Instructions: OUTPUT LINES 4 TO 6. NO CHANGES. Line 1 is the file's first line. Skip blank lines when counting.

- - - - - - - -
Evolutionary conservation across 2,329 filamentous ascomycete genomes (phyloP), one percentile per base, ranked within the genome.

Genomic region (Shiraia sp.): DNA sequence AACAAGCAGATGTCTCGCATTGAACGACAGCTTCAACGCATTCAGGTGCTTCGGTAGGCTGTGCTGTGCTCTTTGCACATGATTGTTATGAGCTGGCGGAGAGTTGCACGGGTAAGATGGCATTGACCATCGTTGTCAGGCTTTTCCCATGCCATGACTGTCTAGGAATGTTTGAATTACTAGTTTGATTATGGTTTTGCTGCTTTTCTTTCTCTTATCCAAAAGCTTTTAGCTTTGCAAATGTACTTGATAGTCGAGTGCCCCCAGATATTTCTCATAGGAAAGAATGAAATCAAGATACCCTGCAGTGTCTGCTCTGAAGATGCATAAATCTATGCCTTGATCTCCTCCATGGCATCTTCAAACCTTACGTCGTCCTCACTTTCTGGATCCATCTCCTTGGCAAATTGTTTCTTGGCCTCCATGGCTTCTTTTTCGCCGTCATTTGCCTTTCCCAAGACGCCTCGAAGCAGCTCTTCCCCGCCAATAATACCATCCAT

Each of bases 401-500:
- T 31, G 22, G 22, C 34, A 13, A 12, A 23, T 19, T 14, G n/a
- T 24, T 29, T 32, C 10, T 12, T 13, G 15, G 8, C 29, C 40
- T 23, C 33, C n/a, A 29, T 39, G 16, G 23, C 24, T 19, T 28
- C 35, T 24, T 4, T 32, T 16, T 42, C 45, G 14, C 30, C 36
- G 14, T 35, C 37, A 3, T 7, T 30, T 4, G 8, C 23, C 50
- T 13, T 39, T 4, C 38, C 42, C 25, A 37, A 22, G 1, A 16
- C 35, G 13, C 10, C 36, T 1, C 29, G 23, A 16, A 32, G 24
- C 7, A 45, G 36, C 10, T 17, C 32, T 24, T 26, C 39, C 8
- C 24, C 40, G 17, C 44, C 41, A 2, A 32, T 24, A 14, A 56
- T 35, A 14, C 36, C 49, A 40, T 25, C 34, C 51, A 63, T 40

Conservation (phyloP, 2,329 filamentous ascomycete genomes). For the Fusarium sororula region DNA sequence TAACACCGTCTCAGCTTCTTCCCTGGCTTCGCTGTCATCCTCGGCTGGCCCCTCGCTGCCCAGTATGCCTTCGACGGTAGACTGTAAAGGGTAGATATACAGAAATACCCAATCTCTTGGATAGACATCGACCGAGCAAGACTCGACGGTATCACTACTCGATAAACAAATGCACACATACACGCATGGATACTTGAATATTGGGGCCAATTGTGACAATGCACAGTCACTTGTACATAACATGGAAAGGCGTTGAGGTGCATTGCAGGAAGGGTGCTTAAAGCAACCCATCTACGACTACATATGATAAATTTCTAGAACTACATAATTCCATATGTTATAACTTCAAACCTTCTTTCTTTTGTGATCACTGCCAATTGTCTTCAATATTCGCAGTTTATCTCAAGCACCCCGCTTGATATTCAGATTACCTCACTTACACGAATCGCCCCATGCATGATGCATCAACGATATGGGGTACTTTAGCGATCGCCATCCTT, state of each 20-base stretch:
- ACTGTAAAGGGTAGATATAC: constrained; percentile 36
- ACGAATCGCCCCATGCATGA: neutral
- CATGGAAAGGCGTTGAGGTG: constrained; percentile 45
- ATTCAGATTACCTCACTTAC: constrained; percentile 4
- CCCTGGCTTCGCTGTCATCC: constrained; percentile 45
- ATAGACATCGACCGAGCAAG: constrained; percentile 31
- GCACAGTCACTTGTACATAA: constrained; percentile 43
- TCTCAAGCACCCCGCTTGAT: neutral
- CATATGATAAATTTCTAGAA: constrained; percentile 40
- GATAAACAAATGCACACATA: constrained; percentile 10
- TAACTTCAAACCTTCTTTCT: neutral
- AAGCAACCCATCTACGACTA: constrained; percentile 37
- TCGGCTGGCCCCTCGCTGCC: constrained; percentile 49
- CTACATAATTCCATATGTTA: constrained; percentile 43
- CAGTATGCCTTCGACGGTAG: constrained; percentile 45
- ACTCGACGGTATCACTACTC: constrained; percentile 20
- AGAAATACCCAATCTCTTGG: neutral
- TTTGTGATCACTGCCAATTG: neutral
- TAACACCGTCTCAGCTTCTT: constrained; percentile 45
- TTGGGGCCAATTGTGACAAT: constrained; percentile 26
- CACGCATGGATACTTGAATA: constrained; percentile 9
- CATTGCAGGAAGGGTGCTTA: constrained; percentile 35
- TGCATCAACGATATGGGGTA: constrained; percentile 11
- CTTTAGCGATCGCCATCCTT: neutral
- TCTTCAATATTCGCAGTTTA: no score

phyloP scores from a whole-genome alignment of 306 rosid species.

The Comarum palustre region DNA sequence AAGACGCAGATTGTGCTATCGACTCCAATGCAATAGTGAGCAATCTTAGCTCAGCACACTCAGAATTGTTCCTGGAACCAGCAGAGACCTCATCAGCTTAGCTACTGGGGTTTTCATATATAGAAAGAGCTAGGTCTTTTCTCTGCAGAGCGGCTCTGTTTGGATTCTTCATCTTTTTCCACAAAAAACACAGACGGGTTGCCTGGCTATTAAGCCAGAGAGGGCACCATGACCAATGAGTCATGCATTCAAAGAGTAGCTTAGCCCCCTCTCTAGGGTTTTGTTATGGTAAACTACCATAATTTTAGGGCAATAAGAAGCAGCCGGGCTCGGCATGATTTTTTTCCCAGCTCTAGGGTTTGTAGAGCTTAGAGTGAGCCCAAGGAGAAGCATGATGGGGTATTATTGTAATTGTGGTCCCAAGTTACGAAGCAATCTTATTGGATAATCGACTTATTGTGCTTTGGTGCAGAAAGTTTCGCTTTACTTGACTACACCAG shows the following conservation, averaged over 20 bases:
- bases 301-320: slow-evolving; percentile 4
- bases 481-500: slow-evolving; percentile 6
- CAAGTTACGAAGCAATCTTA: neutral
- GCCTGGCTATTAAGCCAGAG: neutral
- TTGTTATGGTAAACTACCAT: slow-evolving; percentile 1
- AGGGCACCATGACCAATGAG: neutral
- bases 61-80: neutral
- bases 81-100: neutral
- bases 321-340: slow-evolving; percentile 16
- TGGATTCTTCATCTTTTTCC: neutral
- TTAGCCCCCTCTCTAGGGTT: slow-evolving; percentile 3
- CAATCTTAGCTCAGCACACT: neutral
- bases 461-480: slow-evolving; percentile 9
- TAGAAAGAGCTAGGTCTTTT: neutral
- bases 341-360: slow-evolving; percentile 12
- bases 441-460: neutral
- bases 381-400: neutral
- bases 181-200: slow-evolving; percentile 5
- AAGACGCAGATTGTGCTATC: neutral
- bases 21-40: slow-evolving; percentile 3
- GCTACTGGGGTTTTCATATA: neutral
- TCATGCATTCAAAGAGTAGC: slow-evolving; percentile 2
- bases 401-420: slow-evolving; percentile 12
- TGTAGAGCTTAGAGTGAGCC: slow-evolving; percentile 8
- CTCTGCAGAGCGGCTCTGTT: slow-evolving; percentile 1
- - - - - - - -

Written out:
- T 31, G 22, G 22, C 34, A 13, A 12, A 23, T 19, T 14, G n/a
- T 24, T 29, T 32, C 10, T 12, T 13, G 15, G 8, C 29, C 40
- T 23, C 33, C n/a, A 29, T 39, G 16, G 23, C 24, T 19, T 28